Dr. Amin Javer, MD, FRCSC, FARS, discusses Symptoms of Acute Sinusitis
Loading the player...Symptoms of Acute Sinusitis Dr. Amin Javer, MD, FRCSC, FARS, discusses Symptoms of Acute Sinusitis
Featuring Dr. Amin Javer, MD, FRCSC, FARS
Symptoms of Acute Sinusitis
Duration: 2 minutes, 18 seconds
Acute sinusitis is an acute infection of the sinuses that patients will usually present with an obstructed nose, pain, pressure, congestion, post-nasal drainage.
Usually people will feel fairly lousy when they have an acute infection. Some of them will not be able to get out of bed. If it’s a mild or a moderate event, they may be still able to function, but they won’t really feel that well.
So when you get a cold, it will turn into an acute sinusitis in only about one to two percent of cases. So most goals just resolve without doing much. But when it lasts for more than five to seven days that it actually turns into acute sinusitis.
The underlying process of acute sinusitis is inflammation, so you sinuses drain through very, very tiny little holes into the nasal cavity, and these holes are called ostia, and so you get inflammation that is exacerbated by the bacteria that find their way into the sinuses over this five to seven day period, and close off the drainage pathways of the sinuses, so you get backup of secretions into the sinuses. This becomes a perfect milieu for bacteria to grow in, and you get a culture plate, basically, happening in your sinuses.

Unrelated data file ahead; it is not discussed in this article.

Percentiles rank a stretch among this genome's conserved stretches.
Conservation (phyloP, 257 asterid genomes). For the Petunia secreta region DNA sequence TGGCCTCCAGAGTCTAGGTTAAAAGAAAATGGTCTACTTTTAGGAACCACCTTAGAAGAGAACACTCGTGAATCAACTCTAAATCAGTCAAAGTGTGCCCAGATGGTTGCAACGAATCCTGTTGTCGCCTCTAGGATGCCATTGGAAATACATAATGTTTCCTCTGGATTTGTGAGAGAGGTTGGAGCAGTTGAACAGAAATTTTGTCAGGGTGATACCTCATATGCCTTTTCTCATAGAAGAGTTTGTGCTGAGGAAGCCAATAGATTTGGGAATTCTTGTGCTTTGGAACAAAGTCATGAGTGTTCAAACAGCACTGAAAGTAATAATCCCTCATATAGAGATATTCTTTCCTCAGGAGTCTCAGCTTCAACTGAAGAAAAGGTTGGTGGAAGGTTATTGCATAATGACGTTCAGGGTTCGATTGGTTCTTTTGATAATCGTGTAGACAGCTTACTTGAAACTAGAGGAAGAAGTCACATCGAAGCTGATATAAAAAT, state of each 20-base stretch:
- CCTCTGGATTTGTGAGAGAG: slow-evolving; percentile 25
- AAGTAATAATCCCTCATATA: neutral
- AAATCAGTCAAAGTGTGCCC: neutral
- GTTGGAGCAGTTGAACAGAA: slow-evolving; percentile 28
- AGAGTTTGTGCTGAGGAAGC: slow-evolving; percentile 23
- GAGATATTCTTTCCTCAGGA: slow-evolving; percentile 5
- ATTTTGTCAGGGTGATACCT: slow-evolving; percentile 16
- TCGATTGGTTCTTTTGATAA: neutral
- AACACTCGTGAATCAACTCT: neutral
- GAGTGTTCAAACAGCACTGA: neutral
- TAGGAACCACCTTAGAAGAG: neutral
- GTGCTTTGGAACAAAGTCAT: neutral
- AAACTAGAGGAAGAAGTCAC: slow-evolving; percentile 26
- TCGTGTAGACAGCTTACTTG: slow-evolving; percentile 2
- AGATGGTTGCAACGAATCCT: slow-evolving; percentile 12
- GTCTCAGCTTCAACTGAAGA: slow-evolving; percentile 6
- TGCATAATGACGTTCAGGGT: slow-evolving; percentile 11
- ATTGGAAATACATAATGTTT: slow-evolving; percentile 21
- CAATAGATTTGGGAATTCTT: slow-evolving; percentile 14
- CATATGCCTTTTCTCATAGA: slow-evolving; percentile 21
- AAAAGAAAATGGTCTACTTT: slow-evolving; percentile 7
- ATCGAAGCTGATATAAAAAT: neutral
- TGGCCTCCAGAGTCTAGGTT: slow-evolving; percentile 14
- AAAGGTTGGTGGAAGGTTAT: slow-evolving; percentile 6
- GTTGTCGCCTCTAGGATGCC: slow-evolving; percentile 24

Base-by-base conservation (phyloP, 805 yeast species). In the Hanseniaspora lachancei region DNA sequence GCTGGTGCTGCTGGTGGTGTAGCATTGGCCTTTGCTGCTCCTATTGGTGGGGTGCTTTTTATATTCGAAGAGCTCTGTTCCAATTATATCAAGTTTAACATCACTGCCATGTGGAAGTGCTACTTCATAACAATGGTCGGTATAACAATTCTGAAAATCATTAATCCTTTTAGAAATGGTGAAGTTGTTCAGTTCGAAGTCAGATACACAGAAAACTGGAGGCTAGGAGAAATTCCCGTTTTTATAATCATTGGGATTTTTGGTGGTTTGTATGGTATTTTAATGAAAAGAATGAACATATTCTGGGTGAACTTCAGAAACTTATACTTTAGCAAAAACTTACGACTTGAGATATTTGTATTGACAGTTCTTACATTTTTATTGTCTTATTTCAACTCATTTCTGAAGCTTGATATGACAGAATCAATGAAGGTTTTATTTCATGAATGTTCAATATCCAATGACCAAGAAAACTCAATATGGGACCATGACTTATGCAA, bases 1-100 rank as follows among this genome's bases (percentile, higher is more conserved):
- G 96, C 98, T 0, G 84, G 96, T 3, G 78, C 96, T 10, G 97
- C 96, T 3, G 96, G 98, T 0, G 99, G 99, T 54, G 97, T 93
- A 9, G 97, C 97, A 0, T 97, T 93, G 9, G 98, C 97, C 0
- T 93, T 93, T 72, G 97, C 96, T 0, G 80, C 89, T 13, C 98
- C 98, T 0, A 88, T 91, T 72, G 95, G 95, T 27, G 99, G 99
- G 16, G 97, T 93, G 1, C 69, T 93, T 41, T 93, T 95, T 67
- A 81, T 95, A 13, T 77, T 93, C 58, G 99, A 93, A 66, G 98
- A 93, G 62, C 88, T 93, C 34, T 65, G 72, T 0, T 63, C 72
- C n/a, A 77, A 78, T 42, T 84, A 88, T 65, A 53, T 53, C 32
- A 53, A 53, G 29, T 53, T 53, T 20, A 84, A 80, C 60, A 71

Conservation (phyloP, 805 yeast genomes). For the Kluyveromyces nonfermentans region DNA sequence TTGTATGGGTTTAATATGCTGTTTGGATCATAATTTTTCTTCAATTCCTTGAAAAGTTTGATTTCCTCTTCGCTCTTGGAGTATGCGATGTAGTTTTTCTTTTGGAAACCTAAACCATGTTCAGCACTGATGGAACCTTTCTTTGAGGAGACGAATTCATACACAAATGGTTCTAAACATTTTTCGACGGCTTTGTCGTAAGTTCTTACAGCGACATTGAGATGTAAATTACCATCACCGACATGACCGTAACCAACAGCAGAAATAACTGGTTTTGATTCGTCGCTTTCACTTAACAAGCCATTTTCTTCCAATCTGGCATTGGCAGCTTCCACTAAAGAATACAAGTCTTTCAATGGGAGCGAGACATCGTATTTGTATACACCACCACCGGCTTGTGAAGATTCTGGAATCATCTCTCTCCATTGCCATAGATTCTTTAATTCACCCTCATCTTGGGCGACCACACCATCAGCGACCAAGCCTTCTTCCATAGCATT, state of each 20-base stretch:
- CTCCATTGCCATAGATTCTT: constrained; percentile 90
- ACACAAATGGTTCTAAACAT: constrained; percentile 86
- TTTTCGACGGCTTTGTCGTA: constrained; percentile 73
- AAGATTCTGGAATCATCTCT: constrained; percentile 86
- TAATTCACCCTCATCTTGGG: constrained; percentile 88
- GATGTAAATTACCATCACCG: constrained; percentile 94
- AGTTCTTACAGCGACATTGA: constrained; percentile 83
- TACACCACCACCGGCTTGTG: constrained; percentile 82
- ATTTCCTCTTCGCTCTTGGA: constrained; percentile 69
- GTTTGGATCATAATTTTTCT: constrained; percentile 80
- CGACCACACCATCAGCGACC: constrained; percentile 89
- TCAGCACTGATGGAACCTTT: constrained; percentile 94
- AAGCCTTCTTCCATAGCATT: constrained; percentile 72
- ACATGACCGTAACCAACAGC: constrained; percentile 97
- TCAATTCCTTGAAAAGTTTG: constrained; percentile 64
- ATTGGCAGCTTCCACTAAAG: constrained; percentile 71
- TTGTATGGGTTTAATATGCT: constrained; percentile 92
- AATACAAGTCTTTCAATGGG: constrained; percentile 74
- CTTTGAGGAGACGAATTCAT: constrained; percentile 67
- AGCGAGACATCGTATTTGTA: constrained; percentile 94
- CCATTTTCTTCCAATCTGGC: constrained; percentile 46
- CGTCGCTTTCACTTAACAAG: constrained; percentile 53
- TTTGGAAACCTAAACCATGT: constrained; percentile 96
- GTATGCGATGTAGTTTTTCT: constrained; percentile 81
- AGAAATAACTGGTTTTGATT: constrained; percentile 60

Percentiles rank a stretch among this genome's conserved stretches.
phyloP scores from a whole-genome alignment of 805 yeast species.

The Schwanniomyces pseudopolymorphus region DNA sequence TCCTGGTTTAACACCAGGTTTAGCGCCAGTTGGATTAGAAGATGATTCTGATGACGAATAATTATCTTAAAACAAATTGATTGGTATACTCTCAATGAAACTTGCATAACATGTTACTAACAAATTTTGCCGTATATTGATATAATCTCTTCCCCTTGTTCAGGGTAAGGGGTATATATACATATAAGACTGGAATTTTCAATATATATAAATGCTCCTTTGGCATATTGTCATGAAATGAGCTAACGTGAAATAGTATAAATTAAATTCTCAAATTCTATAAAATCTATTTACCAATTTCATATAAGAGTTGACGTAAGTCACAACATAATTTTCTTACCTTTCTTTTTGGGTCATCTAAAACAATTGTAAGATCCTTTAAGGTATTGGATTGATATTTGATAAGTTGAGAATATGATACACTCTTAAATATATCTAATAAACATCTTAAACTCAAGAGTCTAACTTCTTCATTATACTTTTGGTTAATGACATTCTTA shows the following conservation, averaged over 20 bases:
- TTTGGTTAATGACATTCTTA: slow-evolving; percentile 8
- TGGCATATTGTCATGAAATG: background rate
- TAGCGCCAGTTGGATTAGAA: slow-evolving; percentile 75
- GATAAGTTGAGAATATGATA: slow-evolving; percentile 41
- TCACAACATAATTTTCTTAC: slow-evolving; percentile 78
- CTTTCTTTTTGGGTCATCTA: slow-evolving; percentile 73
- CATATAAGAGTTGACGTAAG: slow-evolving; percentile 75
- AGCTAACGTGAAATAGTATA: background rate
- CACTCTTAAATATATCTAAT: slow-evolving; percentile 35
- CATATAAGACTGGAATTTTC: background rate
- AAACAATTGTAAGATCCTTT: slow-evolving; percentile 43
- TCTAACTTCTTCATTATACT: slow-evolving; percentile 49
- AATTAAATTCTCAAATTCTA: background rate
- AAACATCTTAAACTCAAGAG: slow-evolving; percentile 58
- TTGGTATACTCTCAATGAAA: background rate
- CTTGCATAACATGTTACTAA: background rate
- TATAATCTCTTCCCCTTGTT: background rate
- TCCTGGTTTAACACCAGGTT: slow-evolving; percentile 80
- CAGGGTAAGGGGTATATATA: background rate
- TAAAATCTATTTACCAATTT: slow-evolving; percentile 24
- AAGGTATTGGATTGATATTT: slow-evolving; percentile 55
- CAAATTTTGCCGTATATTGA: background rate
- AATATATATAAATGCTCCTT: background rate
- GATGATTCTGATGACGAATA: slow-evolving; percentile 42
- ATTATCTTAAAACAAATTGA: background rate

The bacteria find their way into the sinuses from the nose, and basically set up shop. You get this very inflamed sinus cavity that then hurts and drains your energy, and the secretions fill up your sinuses and you basically feel pretty lousy.
The issue with acute sinusitis that is if it’s not treated adequately, you can get the infection spread into structures near the sinuses, like the eyes or the brain, and so that is something that one should be aware of. Any swelling of the eyes or bad headaches, or brain-involving symptoms should be immediately checked by either an emergency room physician or your family doctor.
Local Practitioners: Otolaryngologist
This content is for informational purposes only, and is not intended to be a substitute for professional medical advice, diagnosis or treatment. Always seek the advice of your physician or other qualified healthcare professional with any questions you may have regarding a medical condition.